A large amount of Bitcoin, which was seized as a result of a cyber attack on the crypto currency exchange Bitfinex in 2016 and was dormant for a while, was moved on April 14. This $ 620 million move worried market participants. This mobility is thought to have contributed to the downward movement of BTC last day.
Blockchain analytics bot Whale Alerts was the first to ring the bells of danger and highlighted dozens of transactions from wallets that were mostly passive since the 2016 cyberattack:
⚠ ⚠ ⚠ ⚠ ⚠ ⚠ ⚠ 1,241.37 #BTC (78,246,494 USD) of stolen funds transferred from Bitfinex Hack 2016 to unknown wallethttps://t.co/yLsJDXUBvE
— Whale Alert (@whale_alert) April 14, 2021
The largest transaction involved 1,241,3672 BTC, for which the cyber attacker paid about $ 45 in transaction fees and was worth over $ 78 million. Other transactions include relatively smaller transactions of 1.5 BTC. Cointelegraph found that 63 transactions were made in total and 10,050 BTC moved, worth over $ 620 million.
Although cyber-attacking cryptocurrencies are known to move occasionally between wallets, the transactions made the other day were the largest since the cyber attack. The cyber attacker carried 1 to 2 percent of the stolen cryptocurrencies in the past five years. The other day, it carried 8.3 percent of almost 120 thousand BTC stolen and worth more than 7.4 billion dollars.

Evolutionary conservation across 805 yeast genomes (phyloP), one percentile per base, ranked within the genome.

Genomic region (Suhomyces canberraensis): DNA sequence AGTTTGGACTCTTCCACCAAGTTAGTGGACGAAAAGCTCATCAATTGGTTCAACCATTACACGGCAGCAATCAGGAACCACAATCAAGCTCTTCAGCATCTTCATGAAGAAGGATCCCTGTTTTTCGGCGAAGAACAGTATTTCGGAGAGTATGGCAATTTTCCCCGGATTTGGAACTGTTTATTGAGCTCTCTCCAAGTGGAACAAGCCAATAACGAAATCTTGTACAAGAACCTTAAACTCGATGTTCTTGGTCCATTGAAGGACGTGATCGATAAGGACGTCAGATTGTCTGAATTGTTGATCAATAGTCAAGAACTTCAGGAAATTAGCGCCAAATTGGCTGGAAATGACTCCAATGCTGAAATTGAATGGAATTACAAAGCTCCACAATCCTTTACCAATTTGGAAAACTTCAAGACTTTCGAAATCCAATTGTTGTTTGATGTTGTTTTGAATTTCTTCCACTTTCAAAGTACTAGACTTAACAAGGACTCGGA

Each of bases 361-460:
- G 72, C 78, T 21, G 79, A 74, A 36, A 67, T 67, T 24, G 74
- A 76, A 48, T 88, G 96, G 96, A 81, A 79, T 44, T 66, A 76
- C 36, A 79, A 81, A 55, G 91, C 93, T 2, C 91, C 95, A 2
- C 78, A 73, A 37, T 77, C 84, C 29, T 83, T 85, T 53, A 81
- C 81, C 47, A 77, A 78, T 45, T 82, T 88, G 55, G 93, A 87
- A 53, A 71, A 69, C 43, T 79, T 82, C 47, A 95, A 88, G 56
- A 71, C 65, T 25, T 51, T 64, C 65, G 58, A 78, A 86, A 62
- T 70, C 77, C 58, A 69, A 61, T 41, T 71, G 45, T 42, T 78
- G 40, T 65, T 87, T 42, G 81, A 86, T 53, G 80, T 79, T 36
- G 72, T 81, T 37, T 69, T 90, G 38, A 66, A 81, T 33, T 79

It is difficult to predict the reason for these processes. Although some of the transactions were made between wallets known to be associated with the cyber attacker, most of the cryptocurrencies were transferred to newly created wallets. Some members of the community think it is almost impossible for the cyber attacker to sell these BTCs, as no major exchange will accept these cryptocurrencies. The cyber attacker sold 736 BTC in a Russia-based darknet marketplace in 2020, and some of the cryptocurrencies ironically returned to Bitfinex.
The fact that the cyber attacker will not be able to sell cryptocurrencies has prompted some Twitter users to think that the transactions in question were probably attempts by the short-position attacker to manipulate the market:
No, th e Bitfinex hacker can’t sell the #Bitcoin (not in any volume).
But he/she/they can move it to try to manipulate the market while they short it elsewhere …
— Alistair Milne (@alistairmilne) April 14, 2021
The search for the cyber attacker is still ongoing. Bitfinex promised a $ 400 million reward to those who provided information about the attacker last August.